Info

Fig. 15. The differential distribution of LPCs as a function of the inverse semimajor axis. The big spike at 1/a < 10~4 is due to the new comets and is usually called the Oort spike. From [183]

a minimum and Z a maximum when U = 0°, 180°.8 The difference between the maximum and the minimum values of e and Z increases when a increases or Hz decreases. There is no variation of e and Z if Z = 0.

Thus, Oort cloud comets with high inclination relative to the galactic plane, under the effect of the tide, increase their orbital eccentricity; their perihelion distance decreases and the objects become a planet-crosser. If this evolution is fast enough that q decreases from beyond 10 AU to less than — 3 AU within half an orbital period, the comet becomes active during its first dive into the inner Solar System (i.e., without having interacted with Jupiter or Saturn during its previous orbits), namely it appears as a "new comet." The perturbations from the planets remove the planet-crossing comets from the Oort cloud, by either decreasing their semi-major axis or ejecting them from the Solar System on hyperbolic orbits. Thus, the high inclination portion of the Oort cloud is progressively depleted. The role of passing stars and GMCs is to reshuffle the comet distribution in the Oort cloud and to refill the high inclination region where comets are pushed into the planetary region by the disk's tide. Of course, stars and GMCs can also directly deflect the cometary trajectories, injecting the comets into the inner Solar System without the help of the galactic tide. This happens particularly during comet showers caused by close encounters between the Sun and these external perturbers [78,84]. These directly injected comets do not need to have a large inclination relative to the galactic plane.

The transfer of comets from the Oort cloud to the inner Solar System has been simulated by many authors, in particular by [78,178] and, more recently, [183]. In what follows I will mostly refer to this latter, most modern work.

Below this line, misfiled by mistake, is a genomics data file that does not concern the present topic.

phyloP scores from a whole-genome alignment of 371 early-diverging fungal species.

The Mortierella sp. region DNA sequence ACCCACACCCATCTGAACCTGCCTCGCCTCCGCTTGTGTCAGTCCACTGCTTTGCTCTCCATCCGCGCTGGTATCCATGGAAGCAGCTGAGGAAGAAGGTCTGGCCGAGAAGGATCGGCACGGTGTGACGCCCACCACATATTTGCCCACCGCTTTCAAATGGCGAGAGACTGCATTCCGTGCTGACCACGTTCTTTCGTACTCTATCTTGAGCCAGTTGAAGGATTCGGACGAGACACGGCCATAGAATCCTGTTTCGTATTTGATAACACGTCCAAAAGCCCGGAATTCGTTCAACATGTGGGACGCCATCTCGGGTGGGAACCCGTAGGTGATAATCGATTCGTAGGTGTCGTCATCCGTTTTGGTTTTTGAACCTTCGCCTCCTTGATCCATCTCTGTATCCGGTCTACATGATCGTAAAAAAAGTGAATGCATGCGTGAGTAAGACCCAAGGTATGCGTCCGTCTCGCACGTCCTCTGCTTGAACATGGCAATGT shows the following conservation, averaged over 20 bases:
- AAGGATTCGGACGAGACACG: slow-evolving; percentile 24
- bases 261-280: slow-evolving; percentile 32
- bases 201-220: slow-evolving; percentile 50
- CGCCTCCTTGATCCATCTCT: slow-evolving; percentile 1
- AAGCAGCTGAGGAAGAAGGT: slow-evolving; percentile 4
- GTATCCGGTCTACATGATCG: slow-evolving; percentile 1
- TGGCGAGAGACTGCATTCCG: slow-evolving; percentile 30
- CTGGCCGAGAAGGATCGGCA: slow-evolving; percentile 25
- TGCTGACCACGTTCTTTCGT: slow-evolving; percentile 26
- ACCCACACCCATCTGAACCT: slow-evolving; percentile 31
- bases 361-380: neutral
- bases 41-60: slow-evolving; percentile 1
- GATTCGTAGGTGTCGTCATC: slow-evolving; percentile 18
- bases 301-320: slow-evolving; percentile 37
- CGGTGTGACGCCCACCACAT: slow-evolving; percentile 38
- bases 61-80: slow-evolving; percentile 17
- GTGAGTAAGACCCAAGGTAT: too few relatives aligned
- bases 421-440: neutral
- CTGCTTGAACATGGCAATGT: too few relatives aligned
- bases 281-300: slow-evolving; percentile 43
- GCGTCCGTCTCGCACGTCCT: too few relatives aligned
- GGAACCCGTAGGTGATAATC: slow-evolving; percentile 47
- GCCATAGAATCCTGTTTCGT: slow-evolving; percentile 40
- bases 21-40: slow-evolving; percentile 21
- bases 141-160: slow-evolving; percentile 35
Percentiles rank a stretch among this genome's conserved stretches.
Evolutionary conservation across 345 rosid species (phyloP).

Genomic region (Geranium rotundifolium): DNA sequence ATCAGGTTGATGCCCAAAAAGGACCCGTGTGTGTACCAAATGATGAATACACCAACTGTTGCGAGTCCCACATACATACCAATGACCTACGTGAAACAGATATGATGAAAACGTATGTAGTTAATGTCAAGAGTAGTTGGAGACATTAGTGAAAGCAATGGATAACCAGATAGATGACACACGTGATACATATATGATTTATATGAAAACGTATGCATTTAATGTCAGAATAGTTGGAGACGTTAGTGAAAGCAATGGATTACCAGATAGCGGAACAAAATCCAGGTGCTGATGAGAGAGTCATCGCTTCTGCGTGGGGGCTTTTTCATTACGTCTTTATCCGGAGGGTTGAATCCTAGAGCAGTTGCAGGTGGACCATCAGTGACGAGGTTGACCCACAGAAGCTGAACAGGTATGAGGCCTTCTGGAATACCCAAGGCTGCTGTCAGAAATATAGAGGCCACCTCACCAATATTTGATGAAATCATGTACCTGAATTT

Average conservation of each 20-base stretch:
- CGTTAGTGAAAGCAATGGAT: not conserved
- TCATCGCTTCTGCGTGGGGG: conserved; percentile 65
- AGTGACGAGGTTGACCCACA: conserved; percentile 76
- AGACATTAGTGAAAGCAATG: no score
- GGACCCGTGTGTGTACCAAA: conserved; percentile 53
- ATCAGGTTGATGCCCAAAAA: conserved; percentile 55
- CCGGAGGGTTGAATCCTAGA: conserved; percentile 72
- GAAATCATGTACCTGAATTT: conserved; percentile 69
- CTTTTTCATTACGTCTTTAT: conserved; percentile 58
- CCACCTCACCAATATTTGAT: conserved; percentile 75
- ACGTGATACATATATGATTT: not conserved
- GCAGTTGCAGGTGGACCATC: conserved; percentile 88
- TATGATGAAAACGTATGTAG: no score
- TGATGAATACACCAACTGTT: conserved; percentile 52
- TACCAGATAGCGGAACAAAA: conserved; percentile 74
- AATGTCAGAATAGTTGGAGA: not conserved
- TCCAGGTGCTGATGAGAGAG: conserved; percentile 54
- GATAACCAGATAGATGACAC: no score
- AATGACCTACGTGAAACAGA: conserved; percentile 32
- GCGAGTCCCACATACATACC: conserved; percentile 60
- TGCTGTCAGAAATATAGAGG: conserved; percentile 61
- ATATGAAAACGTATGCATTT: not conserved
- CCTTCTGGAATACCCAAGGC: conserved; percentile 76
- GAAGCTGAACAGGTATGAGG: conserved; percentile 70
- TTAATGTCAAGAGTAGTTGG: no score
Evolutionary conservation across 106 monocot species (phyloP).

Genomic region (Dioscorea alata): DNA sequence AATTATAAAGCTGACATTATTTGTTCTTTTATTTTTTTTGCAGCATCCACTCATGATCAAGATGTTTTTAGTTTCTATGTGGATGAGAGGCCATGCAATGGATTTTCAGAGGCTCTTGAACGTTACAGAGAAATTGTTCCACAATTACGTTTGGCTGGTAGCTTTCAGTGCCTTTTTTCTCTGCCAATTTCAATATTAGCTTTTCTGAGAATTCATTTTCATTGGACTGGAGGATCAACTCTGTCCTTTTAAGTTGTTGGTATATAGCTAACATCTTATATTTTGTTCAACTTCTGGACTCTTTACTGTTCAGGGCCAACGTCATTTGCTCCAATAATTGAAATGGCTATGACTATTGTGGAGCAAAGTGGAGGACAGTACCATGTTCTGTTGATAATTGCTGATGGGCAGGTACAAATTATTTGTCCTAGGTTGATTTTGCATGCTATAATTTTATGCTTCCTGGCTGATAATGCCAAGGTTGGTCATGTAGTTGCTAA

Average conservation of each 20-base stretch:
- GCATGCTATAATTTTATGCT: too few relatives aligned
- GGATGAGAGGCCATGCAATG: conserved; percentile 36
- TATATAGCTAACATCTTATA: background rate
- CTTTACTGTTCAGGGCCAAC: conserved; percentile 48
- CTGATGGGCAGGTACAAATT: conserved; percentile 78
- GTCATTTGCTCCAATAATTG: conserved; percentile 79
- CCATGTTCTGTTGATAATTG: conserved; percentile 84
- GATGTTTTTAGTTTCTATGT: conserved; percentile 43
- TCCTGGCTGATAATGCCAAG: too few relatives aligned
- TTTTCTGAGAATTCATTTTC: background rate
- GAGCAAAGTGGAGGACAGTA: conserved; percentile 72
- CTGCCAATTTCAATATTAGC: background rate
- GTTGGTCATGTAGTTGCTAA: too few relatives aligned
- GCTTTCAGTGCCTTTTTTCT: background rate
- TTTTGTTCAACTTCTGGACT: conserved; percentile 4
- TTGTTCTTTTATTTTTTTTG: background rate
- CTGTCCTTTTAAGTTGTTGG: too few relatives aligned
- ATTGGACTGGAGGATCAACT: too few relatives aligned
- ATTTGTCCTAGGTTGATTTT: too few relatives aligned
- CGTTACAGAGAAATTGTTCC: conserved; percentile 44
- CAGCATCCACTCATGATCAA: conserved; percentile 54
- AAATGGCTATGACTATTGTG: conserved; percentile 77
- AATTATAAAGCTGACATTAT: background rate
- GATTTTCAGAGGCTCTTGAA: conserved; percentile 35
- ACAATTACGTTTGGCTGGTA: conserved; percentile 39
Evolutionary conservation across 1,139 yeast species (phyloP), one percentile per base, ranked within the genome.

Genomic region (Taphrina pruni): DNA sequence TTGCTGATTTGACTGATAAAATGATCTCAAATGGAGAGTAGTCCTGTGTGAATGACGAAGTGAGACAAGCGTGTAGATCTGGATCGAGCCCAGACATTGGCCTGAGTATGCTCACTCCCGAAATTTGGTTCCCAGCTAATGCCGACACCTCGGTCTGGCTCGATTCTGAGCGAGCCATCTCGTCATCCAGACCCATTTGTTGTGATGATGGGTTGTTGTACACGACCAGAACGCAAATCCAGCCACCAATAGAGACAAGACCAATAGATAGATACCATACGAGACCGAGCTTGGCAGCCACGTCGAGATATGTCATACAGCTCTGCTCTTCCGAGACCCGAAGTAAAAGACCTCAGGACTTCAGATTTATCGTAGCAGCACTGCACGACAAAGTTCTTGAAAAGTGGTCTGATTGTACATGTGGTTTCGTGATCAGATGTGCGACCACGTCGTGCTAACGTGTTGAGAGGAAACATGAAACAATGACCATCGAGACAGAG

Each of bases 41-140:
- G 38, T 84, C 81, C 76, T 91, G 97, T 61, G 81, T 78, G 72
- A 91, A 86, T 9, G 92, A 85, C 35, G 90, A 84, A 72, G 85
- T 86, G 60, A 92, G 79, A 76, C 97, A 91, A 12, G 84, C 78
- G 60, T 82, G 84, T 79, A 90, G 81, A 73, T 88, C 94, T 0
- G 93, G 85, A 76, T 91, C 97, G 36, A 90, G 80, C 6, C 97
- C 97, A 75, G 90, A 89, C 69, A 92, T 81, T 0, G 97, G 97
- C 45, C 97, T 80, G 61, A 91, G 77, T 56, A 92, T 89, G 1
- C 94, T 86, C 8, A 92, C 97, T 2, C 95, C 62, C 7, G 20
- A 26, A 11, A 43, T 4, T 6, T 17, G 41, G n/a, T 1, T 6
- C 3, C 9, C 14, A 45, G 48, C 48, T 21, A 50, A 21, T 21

In [183], the Oort cloud was modeled as a collection of objects with 10,000 < a < 50,000 AU, a differential distribution N(a)da <x a-15 and uniform distribution on each energy hyper-surface, consistent with an earlier model of Oort cloud formation [36]. The evolution of the comets was followed numerically, under the influence of the galactic disk's tide and of the four giant planets, with the latter assumed to be on coplanar circular orbits. Stellar and GMC passages, as well as the radial component of the galactic tide, were neglected. Figure 16a shows the cos) distribution of the simulated comets at their first passage within 3 AU from the Sun (the limit assumed for comet physical activity and visibility). The distribution peaks at cosZ= ±0.5 and is relatively depleted at cosZ = ±1 and 0. This is the signature of the galactic tide. Comets with Z — 0° (or equivalently, Z — 180°) have an oscillation in the perihelion distance that is too small to bring them from the trans-planet region into the visibility region. Comets with initial Z — 90° have their inclination decreased to lower values by the time that the perihelion distance is decreased below 3AU. Similarly, Fig. 17a shows the uU distribution. The

8Here I assume that I is defined in the range between —90° and 90° (negative I corresponding to retrograde orbits relative to the galactic plane), and by "maximum" and "minimum" I mean the maximum and minimum of \Z\

Fig. 16. The inclination distribution relative to the galactic plane for new comets. (a) (left): result of a numerical simulation. (b) (right): the observed distribution. Here I is defined in the range between 0° and 180°; values of I larger than 90° correspond to retrograde orbits relative to the galactic plane. From [183]

Fig. 16. The inclination distribution relative to the galactic plane for new comets. (a) (left): result of a numerical simulation. (b) (right): the observed distribution. Here I is defined in the range between 0° and 180°; values of I larger than 90° correspond to retrograde orbits relative to the galactic plane. From [183]

peaks at u ~ 1/4n and 3/4n are, again, a signature of the galactic tide. In fact, the precession of u is counter-clockwise, and the minimal q is achieved when u = n/2, 3/2n. Thus, the perihelion distance decreases below the imposed threshold q = 3AU when u is en route from 0 to n/2 or from n to 3/2n. Figures 16b and 17b show the same distributions for the observed new comets. The observed and simulated distributions are quite similar, which confirms the dominant role of the galactic tide. However, the peak and valleys observed in the simulated distributions are not nearly as pronounced as those in the observed dataset. This suggests that the direct injection of comets from the Oort cloud because of passing stars and/or GMCs (neglected in the simulation) has non-negligible importance.

Fig. 17. The same as Fig. 16, but for the distribution of the argument of perihelion relative to the galactic plane. From [183]